10 Divisions at Genghis Khan’s Death  Four Khanates  Kipchak Khanate (Golden Hoarde) Russia  IlKhanate Persia  Chagatai Khanate Mongolia  Great Khanate China, Outer Mongolia, Border States, to which the others owed allegiance. Later became the Yuan Dynasty

11 China under Mongol Rule  Kublai Khan conquered all of China and defeated the Song.  Ruled from Cambulac (Beijing)  Called himself the Yuan dynasty (1271-1368)  Building Projects  Religious Toleration  Ethnic Ranking  Marco Polo spent 17 years in Kublai’s service

12 Decline and succession o Chinese never really accepted as legitimate o Succession wars between heirs and generals oHigh Taxes, Corrupt officials oPaper money controversy oYellow River changed course and flooded Grand Canal among other natural disasters oDecentralization & Rise of Warlords oLast Khan fled to Mongolia in 1368 after the Red Turbans Buddhist led revolts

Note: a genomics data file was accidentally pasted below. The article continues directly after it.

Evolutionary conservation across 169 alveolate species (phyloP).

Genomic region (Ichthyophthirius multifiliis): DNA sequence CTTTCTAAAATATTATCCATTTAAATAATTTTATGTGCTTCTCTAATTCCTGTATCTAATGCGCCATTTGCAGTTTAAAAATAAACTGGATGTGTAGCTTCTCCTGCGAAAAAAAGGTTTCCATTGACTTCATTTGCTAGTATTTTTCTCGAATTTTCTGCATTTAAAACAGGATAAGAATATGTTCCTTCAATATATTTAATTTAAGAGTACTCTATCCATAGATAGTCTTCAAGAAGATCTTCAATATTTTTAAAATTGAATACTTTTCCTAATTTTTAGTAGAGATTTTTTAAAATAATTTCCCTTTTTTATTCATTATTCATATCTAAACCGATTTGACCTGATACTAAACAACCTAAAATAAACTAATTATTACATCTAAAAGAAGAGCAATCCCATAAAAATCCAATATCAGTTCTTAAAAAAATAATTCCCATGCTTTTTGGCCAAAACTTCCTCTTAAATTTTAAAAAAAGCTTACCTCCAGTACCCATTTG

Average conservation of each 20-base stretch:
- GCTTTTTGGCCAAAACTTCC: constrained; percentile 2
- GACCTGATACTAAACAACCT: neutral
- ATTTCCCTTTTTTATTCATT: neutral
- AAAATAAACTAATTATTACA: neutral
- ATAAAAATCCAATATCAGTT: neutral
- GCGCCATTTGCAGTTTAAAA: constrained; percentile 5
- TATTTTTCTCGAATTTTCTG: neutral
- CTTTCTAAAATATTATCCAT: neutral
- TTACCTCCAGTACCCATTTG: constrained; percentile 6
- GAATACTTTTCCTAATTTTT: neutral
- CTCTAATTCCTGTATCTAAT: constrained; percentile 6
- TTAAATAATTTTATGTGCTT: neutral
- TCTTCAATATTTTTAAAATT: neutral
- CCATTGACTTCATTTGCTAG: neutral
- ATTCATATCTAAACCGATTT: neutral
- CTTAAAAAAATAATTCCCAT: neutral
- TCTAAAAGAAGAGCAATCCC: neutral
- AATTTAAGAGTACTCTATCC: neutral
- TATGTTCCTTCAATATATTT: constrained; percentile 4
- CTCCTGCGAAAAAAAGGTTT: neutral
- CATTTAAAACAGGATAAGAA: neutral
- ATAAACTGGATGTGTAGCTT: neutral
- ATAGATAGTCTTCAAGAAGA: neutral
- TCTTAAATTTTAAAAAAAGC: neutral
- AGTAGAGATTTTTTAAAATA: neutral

13 The Ming Restore Chinese Rule  After Kublai Khan’s death, the Chinese despised the foreign Mongol rulers.  Zhu Yuanzhang defeated the Mongols back to the other side of the great wall & began the Ming (brilliant) Dynasty  The Ming ended foreign rule and restored Chinese traditions.  Revival of the arts & better methods of printing which led to a flood of books

14 In addition, Hongwu worked to eliminate Mongol influences and revive traditional Chinese values and practices, like Confucian principles. 1368, peasant named Zhu Yuanzhang, rebel army, overthrew last Mongol emperor Zhu took name Hongwu, “vastly martial,” founded Ming dynasty Ming means “brilliant”; dynasty lasted nearly 300 years, until 1644 China under Ming Rule The Ming Dynasty (1368-1644) rulers gained control of Korea, Mongolia, parts of Central, Southeast Asia worked to rebuild China Reduced taxes, improved trade, agriculture, increased stability Rebuilding China